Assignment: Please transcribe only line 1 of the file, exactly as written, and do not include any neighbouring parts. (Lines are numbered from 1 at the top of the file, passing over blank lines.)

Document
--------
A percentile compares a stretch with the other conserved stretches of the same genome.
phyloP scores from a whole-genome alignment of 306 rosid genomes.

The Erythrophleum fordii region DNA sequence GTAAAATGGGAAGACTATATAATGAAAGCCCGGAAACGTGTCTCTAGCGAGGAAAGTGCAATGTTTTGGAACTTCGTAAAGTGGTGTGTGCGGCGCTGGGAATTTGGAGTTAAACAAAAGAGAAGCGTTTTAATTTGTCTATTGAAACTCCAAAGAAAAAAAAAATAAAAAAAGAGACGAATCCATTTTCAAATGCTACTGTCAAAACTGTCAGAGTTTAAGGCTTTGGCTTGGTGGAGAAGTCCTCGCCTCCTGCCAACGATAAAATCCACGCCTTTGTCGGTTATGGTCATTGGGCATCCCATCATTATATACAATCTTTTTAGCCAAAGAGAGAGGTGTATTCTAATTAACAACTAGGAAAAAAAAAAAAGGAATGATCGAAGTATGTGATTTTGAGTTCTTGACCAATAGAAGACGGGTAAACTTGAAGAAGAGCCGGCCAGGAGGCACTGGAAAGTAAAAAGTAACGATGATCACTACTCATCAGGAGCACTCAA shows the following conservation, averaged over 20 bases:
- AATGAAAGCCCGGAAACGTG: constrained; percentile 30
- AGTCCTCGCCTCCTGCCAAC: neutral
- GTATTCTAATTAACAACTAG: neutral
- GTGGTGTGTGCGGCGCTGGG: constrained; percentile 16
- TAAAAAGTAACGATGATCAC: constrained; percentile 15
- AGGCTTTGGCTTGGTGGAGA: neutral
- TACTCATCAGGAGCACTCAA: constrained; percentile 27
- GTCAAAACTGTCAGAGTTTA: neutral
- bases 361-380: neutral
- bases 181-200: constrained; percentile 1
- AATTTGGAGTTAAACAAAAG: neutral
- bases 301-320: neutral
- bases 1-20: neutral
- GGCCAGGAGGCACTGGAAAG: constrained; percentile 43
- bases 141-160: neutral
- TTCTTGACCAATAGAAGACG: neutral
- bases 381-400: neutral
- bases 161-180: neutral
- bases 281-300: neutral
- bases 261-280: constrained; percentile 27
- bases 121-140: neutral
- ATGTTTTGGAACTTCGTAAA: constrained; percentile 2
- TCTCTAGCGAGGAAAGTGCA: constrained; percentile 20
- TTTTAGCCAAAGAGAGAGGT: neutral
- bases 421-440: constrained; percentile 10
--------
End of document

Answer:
A percentile compares a stretch with the other conserved stretches of the same genome.